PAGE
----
Exemption from the Canadian Labor Market Impact Assessment (LMIA) Prerequisites
The Labor Market Impact Assessment (formerly known as the Labor Market Survey (LMO) is a document issued by the Economic and Social Development of Canada (ESDC) that assesses the impact of employing a foreign workforce in Canada. A positive LMIA acknowledges the need for a temporary foreign workforce, while a negative LMIA claims that a Canadian should be employed. While an LMIA is usually required for a Canadian employer to hire a temporary foreign worker, there are a number of exemptions from the LMIA prerequisites.
LMIA Exemption is a condition in which a Canadian employer does not need to obtain an LMIA to hire a temporary foreign worker. The ESDC, together with the Immigration, Refugees and Citizenship of Canada (IRCC), maintains a list of LMIA exemptions organized through the International Dynamics Program. To learn more about LMIA exemptions, including the most common type of LMIA exemptions available through the International Dynamics Program, read the following.
International Dynamics Program
The International Dynamics Program (IMP) enables Canadian employers to hire temporary foreign workers without the need to assess labor market impact. While most employers need an LMIA to hire foreign workers, there are certain conditions that give employers anexemption from the LMIA. These LMIA exemptions are based on the following conditions:
- Expand Canada’s economy, culture or other competitive advantage.
- Mutual benefits for Canadians and permanent residents alike.
To hire foreign workers through the IMP, a Canadian employer must follow three steps:
- Confirmation of position or workforce eligible for LMIA exemption.
- Pay the employer’s admission fee, which is C $ 230.
- Submit a formal job offer through the IMP Employer Portal.
Foreign nationals are eligible to apply for a work permit only after completing these three steps. If their position requires NOC skills level and from outside Canada, that LMIA-eligible workforce may be allowed to process the work permit.
A significant number of LMIA exemptions are available through international agreements between Canada and other countries. Certain categories of employees can be relocated to Canada from other countries if proven to have a positive effect, and vice versa. Canada has negotiated the following free trade agreement, each of which includes a range of LMIA exemptions:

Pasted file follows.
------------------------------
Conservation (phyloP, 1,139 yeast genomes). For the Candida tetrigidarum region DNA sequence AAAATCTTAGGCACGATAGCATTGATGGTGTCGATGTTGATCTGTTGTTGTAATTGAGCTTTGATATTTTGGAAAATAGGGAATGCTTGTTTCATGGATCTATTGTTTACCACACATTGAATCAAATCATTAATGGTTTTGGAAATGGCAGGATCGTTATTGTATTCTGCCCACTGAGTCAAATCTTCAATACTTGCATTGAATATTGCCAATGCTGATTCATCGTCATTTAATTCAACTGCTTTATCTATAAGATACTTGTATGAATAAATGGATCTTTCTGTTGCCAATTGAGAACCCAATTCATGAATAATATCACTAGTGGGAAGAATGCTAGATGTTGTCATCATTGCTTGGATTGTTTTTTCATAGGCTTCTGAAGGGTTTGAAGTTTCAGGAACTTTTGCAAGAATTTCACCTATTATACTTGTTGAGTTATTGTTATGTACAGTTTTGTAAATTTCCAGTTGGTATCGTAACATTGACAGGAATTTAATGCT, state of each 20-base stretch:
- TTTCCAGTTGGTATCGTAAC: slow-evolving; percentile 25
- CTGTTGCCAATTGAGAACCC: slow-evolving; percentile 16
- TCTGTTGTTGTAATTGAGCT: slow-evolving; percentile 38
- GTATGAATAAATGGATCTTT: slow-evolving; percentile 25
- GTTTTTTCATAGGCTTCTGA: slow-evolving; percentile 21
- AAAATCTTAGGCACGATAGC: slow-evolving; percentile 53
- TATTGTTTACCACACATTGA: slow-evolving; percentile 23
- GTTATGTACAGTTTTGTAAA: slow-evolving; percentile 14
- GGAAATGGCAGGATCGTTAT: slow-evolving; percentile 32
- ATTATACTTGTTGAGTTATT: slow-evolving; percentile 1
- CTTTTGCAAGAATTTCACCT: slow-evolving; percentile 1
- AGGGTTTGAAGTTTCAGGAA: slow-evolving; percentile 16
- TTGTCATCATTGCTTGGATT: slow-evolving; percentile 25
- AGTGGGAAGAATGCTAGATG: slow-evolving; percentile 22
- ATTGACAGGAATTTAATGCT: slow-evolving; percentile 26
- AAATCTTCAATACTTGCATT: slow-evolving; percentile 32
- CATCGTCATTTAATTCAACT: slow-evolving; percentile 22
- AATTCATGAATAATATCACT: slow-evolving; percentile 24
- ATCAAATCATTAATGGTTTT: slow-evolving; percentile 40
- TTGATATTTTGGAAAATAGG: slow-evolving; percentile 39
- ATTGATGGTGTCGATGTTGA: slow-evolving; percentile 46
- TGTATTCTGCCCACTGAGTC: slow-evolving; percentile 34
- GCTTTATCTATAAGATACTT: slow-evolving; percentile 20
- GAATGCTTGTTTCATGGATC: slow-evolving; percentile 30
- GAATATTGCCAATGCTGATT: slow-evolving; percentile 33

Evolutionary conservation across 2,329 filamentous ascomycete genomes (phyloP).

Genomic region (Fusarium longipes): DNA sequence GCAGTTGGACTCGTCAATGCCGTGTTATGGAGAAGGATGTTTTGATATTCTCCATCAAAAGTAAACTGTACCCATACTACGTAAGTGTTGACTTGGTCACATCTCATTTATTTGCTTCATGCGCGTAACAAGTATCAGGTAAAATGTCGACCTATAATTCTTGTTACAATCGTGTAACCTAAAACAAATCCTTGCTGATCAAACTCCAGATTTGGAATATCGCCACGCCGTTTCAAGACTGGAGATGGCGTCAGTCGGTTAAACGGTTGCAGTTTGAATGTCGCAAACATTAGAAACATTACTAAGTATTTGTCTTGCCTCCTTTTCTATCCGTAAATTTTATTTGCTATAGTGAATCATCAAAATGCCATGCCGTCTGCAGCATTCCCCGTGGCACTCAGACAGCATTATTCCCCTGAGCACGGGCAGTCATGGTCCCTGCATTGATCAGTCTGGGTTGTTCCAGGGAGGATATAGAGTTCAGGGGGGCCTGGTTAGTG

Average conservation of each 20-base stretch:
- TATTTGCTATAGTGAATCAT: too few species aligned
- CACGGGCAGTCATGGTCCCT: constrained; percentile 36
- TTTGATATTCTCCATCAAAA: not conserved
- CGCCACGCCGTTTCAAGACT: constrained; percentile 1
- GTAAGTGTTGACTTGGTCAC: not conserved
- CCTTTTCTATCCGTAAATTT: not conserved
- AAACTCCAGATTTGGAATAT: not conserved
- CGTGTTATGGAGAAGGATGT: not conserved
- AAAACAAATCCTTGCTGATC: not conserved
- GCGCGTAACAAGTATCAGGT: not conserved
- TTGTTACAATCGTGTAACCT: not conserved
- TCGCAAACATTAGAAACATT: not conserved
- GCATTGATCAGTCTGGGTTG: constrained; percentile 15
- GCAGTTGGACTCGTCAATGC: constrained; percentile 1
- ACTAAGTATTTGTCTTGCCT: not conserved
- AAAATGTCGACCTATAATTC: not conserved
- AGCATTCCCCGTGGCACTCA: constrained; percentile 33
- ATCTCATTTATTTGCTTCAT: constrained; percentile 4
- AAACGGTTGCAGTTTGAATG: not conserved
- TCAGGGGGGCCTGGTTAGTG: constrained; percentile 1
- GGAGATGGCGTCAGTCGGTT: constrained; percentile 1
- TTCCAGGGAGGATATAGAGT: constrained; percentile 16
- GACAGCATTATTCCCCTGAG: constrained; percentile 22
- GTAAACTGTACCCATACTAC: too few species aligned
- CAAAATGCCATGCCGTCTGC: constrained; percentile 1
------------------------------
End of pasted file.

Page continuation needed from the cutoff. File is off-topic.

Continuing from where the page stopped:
- North American Free Trade Agreement (NAFTA)
- FTA Canada-Chile, FTA Canada-Peru, FTA Canada-Colombia or FTA Canada-Korea
- Canada-EU Comprehensive Economic and Trade Agreement (CETA)
- General Service Transaction Agreement (GATS)
Another popular category of LMIA exemptions is in Canada’s broad category of exemptions. Individuals wishing to receive the exemption must demonstrate that the exemption will benefit Canada, either by providing significant benefits to Canadians or by maintaining reciprocal employment relationships with other countries.
To be eligible for an LMIA exemption in the category of significant benefits to Canadians, employment of a foreign national must have significant social or cultural benefits for Canada. In general, immigration officers assess a foreign national’s track record of success and review the testimony and advice of leading foreign national experts to determine the significant benefits to Canada.
Another means of securing an LMIA exemption for significant benefits is through an LMIA exemption for in-house transfers. Through this article, some companies may relocate a foreign national to a Canadian location to improve the quality of their careers that benefit Canadians.
Other LMIA Exemptions
While most LMIA exemptions are granted to international agreements or Canadian interests, a number of LMIA exemptions fall outside these categories. In some cases, LMIA exemptions are granted for humanitarian and compassionate reasons. Some applicants for permanent residency in Canada may also be eligible to apply for a work permit without the need for an LMIA.